As Perry Butler says, it would be an interesting topic for further research as to what is going on here. Simon Bravery’s point rings true and would be good to investigate further. If the institution really did care about this sort of alarming imbalance it would have carried out, and published, the relevant research; the population of ordinands in question consists of only a few hundred people and is a captive audience, so would be easy to survey. Of course that would not include younger women who decide not to pursue ordination training, but it would be a start. If… Read more »
And some clergy move off elsewhere Bernard.In my cohort one is in Wales, 3 in the US and one in Australia. And one in Canada.
As did I for family reasons to the Church of Ireland for three years. But I came back, and there is traffic from there to here despite the fact that clergy terms and conditions are more generous in both NI and the Republic than they are in the C of E. The trouble with NI is twofold: the influence of Orangeism and the increasing CEEC-esque attitudes. In the rural Republic the baleful Masonic influence can be very problematic. It was in Co Laois anyway. Despite all this, it’s still proper pastoral ministry in the C of I, and where I… Read more »
There has been research on young vocations, its facilitators and barriers, for women especially. The study is five years old now, but highlights what’s been described here and more. There has been some work to address the issues. But there is still yet a way to go.
When the young vocations initiative got going, men outnumbered women 7:2. The bishops took fright at the gender imbalance and this has improved a bit – but not much. Yes, anecdotally we hear that this is due to big conevo congregations producing lots of vocations to ordination and I observe among my own students many women candidates who say ‘I would have considered ordination in my 20s but I was in a church that never suggested that to women.’ It is to the Church’s gain that they come along now with lots of life experience. That does not make their… Read more »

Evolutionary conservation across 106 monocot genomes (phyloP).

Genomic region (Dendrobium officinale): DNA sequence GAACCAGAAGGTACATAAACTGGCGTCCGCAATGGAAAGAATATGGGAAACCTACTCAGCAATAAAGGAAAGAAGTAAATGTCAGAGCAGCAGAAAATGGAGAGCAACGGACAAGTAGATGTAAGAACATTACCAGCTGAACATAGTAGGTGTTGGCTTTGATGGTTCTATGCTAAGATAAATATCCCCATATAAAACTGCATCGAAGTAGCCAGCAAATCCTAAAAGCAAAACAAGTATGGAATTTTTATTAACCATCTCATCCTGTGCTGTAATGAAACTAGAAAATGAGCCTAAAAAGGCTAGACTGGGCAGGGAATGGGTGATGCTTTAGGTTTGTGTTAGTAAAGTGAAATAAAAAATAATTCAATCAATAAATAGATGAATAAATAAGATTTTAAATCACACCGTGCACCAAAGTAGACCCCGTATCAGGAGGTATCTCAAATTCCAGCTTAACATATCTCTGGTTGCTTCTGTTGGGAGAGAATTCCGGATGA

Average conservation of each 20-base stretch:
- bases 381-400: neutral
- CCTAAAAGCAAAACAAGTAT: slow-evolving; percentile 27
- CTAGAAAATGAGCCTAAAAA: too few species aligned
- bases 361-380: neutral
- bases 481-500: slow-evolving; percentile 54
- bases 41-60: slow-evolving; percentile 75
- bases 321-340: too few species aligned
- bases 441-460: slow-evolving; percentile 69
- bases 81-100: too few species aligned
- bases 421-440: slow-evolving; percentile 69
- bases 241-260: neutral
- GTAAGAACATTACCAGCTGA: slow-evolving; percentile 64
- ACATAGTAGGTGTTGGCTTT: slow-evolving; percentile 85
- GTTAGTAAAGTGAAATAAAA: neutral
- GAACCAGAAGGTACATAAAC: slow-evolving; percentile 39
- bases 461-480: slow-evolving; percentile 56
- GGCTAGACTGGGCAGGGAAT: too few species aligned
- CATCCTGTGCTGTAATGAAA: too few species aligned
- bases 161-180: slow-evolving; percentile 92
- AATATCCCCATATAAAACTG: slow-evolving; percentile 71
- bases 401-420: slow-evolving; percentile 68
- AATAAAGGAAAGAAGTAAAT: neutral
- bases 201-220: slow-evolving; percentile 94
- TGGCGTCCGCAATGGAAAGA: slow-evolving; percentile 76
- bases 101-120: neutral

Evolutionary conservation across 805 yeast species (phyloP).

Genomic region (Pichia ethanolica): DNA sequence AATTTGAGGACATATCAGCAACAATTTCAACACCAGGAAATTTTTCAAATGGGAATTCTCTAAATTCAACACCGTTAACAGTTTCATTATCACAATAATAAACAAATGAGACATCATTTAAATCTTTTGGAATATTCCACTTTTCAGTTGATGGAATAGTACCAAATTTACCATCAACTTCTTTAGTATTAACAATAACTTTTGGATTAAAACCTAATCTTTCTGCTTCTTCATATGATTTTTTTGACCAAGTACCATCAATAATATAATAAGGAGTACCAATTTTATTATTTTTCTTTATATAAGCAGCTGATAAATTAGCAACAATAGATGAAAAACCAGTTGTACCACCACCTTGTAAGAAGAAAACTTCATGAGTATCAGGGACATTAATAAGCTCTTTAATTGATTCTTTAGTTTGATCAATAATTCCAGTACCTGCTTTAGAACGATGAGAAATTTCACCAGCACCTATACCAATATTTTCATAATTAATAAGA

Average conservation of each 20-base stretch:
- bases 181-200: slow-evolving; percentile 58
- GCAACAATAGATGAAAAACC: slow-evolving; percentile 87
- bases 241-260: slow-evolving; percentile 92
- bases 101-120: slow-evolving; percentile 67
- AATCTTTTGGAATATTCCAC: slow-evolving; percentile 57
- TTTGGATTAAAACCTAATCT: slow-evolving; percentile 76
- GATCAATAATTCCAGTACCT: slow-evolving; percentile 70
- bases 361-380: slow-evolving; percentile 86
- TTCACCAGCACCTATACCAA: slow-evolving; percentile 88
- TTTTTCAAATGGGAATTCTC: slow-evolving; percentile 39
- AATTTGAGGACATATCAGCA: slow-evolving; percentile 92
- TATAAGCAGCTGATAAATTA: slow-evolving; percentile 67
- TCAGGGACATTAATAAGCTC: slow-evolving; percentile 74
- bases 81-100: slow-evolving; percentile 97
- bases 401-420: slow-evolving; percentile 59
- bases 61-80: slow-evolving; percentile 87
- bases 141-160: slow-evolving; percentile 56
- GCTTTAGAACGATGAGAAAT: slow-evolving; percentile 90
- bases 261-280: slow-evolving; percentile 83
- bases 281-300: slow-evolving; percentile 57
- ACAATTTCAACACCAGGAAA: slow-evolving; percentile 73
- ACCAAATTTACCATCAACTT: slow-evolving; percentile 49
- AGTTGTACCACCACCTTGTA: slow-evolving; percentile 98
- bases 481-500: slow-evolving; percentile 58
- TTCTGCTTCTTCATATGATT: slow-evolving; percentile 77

As I say above, I don’t think this is the whole picture. There is still the view that young women are a ‘risk’ as they may have children. This will incur costs for the church, e.g. maternity leave, so it’s a financial risk. Like the comments above on people exiting ministry for other reasons, it is assumed that women will not then give a good ‘return on the investment. They then aren’t worth the risk, unlike a nice young man. Far safer. Less risky. Part of the issue (I think) is this functional view of ordinands as ‘investments’ and ‘risks’… Read more »
Maybe young women don’t want to sign up to the 5 Guiding Principles? Why would they?
Having seen how they are working out in practice that may become an increasing problem. In fact, a dearth of female ordinands may be what it takes to get the principles revised.